"In 2002, syndicated columnist Maggie Gallagher repeatedly defended President Bush's push for a $300 million initiative encouraging marriage as a way of strengthening families.
"The Bush marriage initiative would emphasize the importance of marriage to poor couples" and "educate teens on the value of delaying childbearing until marriage," Gallagher wrote in National Review Online, for example, adding that this could "carry big payoffs down the road for taxpayers and children."
But Gallagher failed to mention that she had a $21,500 contract with the Department of Health and Human Services to help promote the president's proposal. Her work under the contract, which ran from January through October 2002, included drafting a magazine article for the HHS official overseeing the initiative, writing brochures for the program and conducting a briefing for department officials."
"Lek looks nervously at the Patong sea shore as he describes the passengers who climbed into his tuk tuk minivan late at night on 6 January.
"Go to Kata Beach", the seven foreign tourists told him, after agreeing on a 200 baht fee.
He drove a while, but then felt numb all over his body.
Looking around he saw the cab was empty. He had had what he thinks was an encounter with the ghosts that many say are haunting the beaches and resorts on Thailand's Andaman coast." - Tony Cheng, BBC News
I am in love with Star Trek. Ever since discovering it in its original run back in the '60's (in my youth), I have always look to it for a vision of the future that I wanted to come to pass - one of space travel and understanding, with an occasional inter-stellar war thrown in to keep it interesting. In my darkest moments, Star Trek was my light. At my highest points, Star Trek was my wings. When all hope was gone, Star Trek was straight on till morning.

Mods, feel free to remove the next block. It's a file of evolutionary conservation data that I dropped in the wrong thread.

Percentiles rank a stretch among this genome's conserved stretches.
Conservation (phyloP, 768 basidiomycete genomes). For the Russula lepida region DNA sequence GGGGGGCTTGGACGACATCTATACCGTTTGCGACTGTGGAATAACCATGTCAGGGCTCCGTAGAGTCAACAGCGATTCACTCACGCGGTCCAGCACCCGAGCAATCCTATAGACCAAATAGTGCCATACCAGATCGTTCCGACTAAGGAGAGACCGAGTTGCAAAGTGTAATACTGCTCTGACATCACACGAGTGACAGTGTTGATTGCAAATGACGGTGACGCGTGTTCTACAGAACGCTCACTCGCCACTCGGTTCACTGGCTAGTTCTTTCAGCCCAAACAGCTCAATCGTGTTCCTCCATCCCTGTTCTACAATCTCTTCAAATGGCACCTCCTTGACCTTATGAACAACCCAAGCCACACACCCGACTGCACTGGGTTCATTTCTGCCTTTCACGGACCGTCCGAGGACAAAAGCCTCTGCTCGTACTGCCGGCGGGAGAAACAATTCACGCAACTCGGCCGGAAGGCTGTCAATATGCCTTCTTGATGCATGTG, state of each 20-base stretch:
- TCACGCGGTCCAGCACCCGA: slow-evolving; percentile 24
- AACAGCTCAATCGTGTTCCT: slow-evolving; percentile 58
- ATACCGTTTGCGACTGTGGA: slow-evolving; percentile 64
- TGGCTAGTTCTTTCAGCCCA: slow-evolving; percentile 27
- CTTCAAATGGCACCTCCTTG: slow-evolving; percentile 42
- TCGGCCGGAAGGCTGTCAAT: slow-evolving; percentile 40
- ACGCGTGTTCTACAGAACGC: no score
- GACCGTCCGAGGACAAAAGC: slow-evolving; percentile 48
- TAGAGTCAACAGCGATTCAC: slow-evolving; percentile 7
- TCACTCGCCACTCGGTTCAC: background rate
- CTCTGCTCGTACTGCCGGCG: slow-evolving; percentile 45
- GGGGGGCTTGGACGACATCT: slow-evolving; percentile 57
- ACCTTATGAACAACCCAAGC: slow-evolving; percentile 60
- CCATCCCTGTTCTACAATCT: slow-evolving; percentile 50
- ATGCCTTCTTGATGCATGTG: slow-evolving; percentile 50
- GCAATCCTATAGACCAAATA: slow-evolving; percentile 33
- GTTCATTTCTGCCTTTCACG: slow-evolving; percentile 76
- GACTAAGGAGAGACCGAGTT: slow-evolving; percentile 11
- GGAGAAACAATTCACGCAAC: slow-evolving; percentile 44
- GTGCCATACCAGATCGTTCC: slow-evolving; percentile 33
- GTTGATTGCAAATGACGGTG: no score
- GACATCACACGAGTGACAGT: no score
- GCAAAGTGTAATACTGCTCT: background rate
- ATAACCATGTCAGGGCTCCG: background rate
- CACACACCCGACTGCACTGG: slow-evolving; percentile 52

But all things that have a beginning, have an end, and tonight the end comes for Star Trek. In my opinion, the end has been coming since the last episode of Deep Space Nine when Captain Sisko ascended to sit with the Prophets of the Bajorin worm hole. That story arc was one of the best in science fiction ever, and it proved impossible to top in the Star Trek lineage. Voyager barely limped home, while Enterprise, a good idea at the start, has been running on empty for most of its almost 4 years on television.
While my Trek universe was imploding, however, another was just being born. The SciFi channel brought Stargate SG-1 back from the brink, and then used it to learn what to give the science fiction audience. It had its own great cult hit, Farscape, which it ended before the series ran out of story lines, keeping its audience hungry for more. It has done mini-series and mini-movies and kept learning and tonight, with what the network bills as the biggest night of scifi ever, it puts Star Trek out of its misery.